Kollontai was the author of a number of books and articles, chiefly on the women’s revolutionary movement. She was awarded the Order of Lenin, two other orders, the Mexican Order of Águila Azteca, and the Norwegian Order of St. Olaf.


Izbr. stat’i i rechi. Moscow, 1972.
Vospominaniia ob Il’iche. Moscow, 1969.


Itkina, A. M. Revoliutsioner, tribun, diplomat: Stranitsy zhizni A. M. Kollontai, 2nd ed. Moscow, 1970.


The Great Soviet Encyclopedia, 3rd Edition (1970-1979). © 2010 The Gale Group, Inc. All rights reserved.
References in periodicals archive ?
On 7 March 1917, a week after the abdication of the tsar, Lenin completed the first Letter from Afar, which he promptly sent off to Aleksandra Kollontai in Oslo (then Christiana).
Among those mentioned in the sources as helping to edit Pravda in March 1917 are Aleksandr Shliapnikov, Petr Zalutskii, Viacheslav Molotov, Lev Kamenev, Koba Stalin, Matvei Muranov, Mikhail Olminskii, Mikhail Kalinin, Maria Ul'ianova, and (after her return on 18 March) Aleksandra Kollontai. (11) assume that decisions about how to edit Lenin's article were taken collectively, probably with the participation of representatives of the Russian Bureau of the Central Committee and the Petersburg Committee.
On 26 March, Aleksandra Kollontai sent off a long letter to Lenin in Switzerland.
Their topics include the competition between the newly translated terms invented by Yan Fu and by the Japanese in the late Qing, the problem of Wang Guowei in the translation of ethics, the translator's style in Hemingway's The Old Man and the Sea (1956), transmitting and translating Aleksandra Kollontai in the early Soviet Union and May Fourth China, and issues in translating Chinese visual poetry.
In Russian and Soviet history, the Bolsheviks' and especially Aleksandra Kollontai's dismissal of feminism as a "bourgeois" cause irrelevant to women workers and peasants has been remarkably effective in pushing the struggle for women's political equality out of the story of the revolution.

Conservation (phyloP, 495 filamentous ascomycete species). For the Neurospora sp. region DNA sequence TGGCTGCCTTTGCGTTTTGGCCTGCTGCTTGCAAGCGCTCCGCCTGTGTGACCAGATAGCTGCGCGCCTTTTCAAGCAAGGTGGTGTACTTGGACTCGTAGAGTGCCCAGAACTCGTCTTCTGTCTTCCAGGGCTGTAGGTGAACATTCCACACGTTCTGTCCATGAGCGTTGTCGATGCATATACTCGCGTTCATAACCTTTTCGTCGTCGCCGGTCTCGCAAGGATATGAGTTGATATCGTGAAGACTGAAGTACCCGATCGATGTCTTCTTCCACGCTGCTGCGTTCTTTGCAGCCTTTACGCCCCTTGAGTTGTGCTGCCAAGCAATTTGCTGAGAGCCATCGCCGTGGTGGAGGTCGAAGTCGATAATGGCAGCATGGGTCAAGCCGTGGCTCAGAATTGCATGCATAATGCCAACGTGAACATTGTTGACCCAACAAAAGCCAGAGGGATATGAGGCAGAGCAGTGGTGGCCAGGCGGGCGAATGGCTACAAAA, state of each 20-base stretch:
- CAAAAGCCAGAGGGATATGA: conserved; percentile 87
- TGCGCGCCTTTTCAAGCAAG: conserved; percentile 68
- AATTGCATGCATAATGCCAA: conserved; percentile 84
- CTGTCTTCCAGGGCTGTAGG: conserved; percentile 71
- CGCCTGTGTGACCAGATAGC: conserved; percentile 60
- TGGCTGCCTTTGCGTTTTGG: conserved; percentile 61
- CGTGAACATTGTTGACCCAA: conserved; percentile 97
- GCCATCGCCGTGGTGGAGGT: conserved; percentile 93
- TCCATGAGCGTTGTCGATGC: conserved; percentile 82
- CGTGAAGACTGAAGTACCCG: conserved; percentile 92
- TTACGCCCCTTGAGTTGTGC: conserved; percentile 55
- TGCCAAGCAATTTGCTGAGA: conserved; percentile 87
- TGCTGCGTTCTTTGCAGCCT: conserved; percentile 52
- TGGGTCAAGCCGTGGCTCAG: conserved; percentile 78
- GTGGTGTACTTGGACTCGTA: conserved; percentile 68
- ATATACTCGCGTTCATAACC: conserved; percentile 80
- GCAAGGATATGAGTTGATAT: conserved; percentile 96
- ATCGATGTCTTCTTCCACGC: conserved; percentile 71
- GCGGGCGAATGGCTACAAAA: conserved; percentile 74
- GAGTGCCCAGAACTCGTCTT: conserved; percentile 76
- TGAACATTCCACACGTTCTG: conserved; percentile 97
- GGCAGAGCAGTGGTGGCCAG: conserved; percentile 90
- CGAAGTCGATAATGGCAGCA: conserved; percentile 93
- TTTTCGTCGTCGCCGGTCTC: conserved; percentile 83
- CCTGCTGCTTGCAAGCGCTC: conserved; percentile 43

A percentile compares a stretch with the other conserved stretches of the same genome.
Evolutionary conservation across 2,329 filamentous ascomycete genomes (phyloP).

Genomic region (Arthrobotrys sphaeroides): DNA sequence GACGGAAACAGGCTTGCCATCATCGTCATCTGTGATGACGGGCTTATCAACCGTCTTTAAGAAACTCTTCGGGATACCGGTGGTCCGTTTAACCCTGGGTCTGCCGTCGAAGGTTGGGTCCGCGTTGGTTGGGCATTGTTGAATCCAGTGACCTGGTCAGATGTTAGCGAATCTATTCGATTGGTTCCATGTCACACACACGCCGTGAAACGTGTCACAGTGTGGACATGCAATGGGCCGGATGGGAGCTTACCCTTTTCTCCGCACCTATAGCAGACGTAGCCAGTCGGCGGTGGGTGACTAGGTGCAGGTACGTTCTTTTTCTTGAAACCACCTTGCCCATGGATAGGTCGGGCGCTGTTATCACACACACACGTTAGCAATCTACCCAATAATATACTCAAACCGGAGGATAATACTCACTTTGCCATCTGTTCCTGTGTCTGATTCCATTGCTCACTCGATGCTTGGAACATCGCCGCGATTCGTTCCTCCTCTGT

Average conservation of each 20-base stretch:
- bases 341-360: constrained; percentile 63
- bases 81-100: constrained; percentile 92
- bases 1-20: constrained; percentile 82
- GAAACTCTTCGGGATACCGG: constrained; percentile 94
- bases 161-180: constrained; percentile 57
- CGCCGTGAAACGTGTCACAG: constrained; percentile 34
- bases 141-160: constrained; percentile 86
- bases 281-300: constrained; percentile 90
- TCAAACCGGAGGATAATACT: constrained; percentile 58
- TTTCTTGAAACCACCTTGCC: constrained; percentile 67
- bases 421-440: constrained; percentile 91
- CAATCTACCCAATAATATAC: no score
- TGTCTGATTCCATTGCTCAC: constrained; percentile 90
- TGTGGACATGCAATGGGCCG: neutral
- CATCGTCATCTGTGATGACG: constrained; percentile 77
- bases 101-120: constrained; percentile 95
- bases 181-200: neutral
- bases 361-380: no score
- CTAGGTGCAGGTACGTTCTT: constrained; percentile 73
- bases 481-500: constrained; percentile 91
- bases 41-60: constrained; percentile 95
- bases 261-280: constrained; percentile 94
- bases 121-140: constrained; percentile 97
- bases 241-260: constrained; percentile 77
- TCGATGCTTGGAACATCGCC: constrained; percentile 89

Hence, as Bernstein relates, health officials were among the most vocal critics of Aleksandra Kollontai's ideas in the 1920s.
She presents Aleksandra Kollontai in this context as the defender of popular initiative and workers' needs, a role consistent with her leadership in the Workers' Opposition.
Claiming that feminists, not Aleksandra Kollontai or other socialist thinkers, created the ideological bases of the proletarian women's movement, Iukina fundamentally challenges the ways that historians in the West have conceived the origins of Bolshevik policies toward women.8 Every initiative undertaken by the new Soviet government, she contends, was either achieved under the Provisional Government or figured already among feminist aspirations.
(5) Barbara Evans Clements, Bolshevik Feminist: The Life of Aleksandra Kollontai (Bloomington: Indiana University Press, 1979); Beatrice Farnsworth, Aleksandra Kollontai: Socialism, Feminism, and the Bolshevik Revolution (Stanford, CA: Stanford University Press, 1980); Stites, The Women's Liberation Movement, 258-67; Edmondson, Feminism in Russia, 77-78, 87-89.
Aleksandra Kollontai, the leading Bolshevik feminist, declared in 1923 that the Soviet state would "lift the burdens of motherhood from women's shoulders and transfer them to the state." She added that "the family, in its bourgeois sense, will die out." [1] Yet by the 1930s, official Soviet culture endorsed strong families, glorified motherhood, and strove to raise the birthrate.